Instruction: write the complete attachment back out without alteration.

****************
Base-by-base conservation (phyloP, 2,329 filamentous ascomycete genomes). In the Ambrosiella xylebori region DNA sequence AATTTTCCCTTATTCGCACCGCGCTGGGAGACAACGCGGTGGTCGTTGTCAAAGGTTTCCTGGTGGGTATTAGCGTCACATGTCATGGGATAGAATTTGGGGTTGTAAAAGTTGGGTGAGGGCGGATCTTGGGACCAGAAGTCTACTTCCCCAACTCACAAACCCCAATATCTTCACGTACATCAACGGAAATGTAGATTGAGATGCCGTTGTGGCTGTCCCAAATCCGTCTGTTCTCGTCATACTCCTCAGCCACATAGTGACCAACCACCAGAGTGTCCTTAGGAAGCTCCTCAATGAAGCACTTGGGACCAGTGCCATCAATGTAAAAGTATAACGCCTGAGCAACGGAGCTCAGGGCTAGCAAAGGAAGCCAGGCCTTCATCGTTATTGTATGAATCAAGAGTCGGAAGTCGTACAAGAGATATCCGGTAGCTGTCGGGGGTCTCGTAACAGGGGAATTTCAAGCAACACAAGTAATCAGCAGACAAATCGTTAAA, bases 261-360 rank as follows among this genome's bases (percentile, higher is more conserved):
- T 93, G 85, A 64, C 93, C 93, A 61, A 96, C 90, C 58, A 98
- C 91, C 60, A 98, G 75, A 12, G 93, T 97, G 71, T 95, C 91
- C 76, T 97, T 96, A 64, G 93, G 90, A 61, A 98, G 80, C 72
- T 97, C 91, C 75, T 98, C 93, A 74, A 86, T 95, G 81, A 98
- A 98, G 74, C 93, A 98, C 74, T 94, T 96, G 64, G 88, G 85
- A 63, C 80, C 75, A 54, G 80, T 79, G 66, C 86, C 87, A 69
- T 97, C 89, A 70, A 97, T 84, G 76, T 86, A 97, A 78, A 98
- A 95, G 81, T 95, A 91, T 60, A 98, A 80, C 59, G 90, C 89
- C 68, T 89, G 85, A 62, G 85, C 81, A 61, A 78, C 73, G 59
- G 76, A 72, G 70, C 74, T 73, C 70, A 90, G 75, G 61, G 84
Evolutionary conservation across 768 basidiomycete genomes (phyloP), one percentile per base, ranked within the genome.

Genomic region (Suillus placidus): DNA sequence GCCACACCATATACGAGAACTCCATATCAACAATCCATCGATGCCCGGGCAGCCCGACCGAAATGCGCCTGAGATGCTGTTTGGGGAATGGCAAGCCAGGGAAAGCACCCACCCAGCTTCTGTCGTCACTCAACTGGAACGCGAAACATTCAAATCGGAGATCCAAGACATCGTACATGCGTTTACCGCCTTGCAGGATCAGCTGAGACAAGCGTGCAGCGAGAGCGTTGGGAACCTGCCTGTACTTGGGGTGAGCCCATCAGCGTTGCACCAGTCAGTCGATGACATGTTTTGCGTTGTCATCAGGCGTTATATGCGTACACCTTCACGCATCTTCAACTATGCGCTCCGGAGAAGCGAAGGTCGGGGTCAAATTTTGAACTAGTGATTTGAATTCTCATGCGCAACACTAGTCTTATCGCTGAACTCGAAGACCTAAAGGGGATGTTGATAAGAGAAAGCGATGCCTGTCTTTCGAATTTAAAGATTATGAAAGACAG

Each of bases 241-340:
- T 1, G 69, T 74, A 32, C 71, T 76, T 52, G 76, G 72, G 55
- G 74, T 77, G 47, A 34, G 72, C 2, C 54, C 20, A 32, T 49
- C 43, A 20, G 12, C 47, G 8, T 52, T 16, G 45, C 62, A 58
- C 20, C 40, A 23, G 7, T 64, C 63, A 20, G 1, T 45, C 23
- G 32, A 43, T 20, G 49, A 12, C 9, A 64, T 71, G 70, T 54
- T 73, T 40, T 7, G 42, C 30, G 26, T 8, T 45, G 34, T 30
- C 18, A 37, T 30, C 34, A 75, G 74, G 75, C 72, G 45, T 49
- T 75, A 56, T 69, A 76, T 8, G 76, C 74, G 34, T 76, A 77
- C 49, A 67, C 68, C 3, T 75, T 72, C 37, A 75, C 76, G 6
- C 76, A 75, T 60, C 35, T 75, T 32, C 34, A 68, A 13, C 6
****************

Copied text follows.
Base-by-base conservation (phyloP, 2,329 filamentous ascomycete genomes). In the Ambrosiella xylebori region DNA sequence AATTTTCCCTTATTCGCACCGCGCTGGGAGACAACGCGGTGGTCGTTGTCAAAGGTTTCCTGGTGGGTATTAGCGTCACATGTCATGGGATAGAATTTGGGGTTGTAAAAGTTGGGTGAGGGCGGATCTTGGGACCAGAAGTCTACTTCCCCAACTCACAAACCCCAATATCTTCACGTACATCAACGGAAATGTAGATTGAGATGCCGTTGTGGCTGTCCCAAATCCGTCTGTTCTCGTCATACTCCTCAGCCACATAGTGACCAACCACCAGAGTGTCCTTAGGAAGCTCCTCAATGAAGCACTTGGGACCAGTGCCATCAATGTAAAAGTATAACGCCTGAGCAACGGAGCTCAGGGCTAGCAAAGGAAGCCAGGCCTTCATCGTTATTGTATGAATCAAGAGTCGGAAGTCGTACAAGAGATATCCGGTAGCTGTCGGGGGTCTCGTAACAGGGGAATTTCAAGCAACACAAGTAATCAGCAGACAAATCGTTAAA, bases 261-360 rank as follows among this genome's bases (percentile, higher is more conserved):
- T 93, G 85, A 64, C 93, C 93, A 61, A 96, C 90, C 58, A 98
- C 91, C 60, A 98, G 75, A 12, G 93, T 97, G 71, T 95, C 91
- C 76, T 97, T 96, A 64, G 93, G 90, A 61, A 98, G 80, C 72
- T 97, C 91, C 75, T 98, C 93, A 74, A 86, T 95, G 81, A 98
- A 98, G 74, C 93, A 98, C 74, T 94, T 96, G 64, G 88, G 85
- A 63, C 80, C 75, A 54, G 80, T 79, G 66, C 86, C 87, A 69
- T 97, C 89, A 70, A 97, T 84, G 76, T 86, A 97, A 78, A 98
- A 95, G 81, T 95, A 91, T 60, A 98, A 80, C 59, G 90, C 89
- C 68, T 89, G 85, A 62, G 85, C 81, A 61, A 78, C 73, G 59
- G 76, A 72, G 70, C 74, T 73, C 70, A 90, G 75, G 61, G 84
Evolutionary conservation across 768 basidiomycete genomes (phyloP), one percentile per base, ranked within the genome.

Genomic region (Suillus placidus): DNA sequence GCCACACCATATACGAGAACTCCATATCAACAATCCATCGATGCCCGGGCAGCCCGACCGAAATGCGCCTGAGATGCTGTTTGGGGAATGGCAAGCCAGGGAAAGCACCCACCCAGCTTCTGTCGTCACTCAACTGGAACGCGAAACATTCAAATCGGAGATCCAAGACATCGTACATGCGTTTACCGCCTTGCAGGATCAGCTGAGACAAGCGTGCAGCGAGAGCGTTGGGAACCTGCCTGTACTTGGGGTGAGCCCATCAGCGTTGCACCAGTCAGTCGATGACATGTTTTGCGTTGTCATCAGGCGTTATATGCGTACACCTTCACGCATCTTCAACTATGCGCTCCGGAGAAGCGAAGGTCGGGGTCAAATTTTGAACTAGTGATTTGAATTCTCATGCGCAACACTAGTCTTATCGCTGAACTCGAAGACCTAAAGGGGATGTTGATAAGAGAAAGCGATGCCTGTCTTTCGAATTTAAAGATTATGAAAGACAG

Each of bases 241-340:
- T 1, G 69, T 74, A 32, C 71, T 76, T 52, G 76, G 72, G 55
- G 74, T 77, G 47, A 34, G 72, C 2, C 54, C 20, A 32, T 49
- C 43, A 20, G 12, C 47, G 8, T 52, T 16, G 45, C 62, A 58
- C 20, C 40, A 23, G 7, T 64, C 63, A 20, G 1, T 45, C 23
- G 32, A 43, T 20, G 49, A 12, C 9, A 64, T 71, G 70, T 54
- T 73, T 40, T 7, G 42, C 30, G 26, T 8, T 45, G 34, T 30
- C 18, A 37, T 30, C 34, A 75, G 74, G 75, C 72, G 45, T 49
- T 75, A 56, T 69, A 76, T 8, G 76, C 74, G 34, T 76, A 77
- C 49, A 67, C 68, C 3, T 75, T 72, C 37, A 75, C 76, G 6
- C 76, A 75, T 60, C 35, T 75, T 32, C 34, A 68, A 13, C 6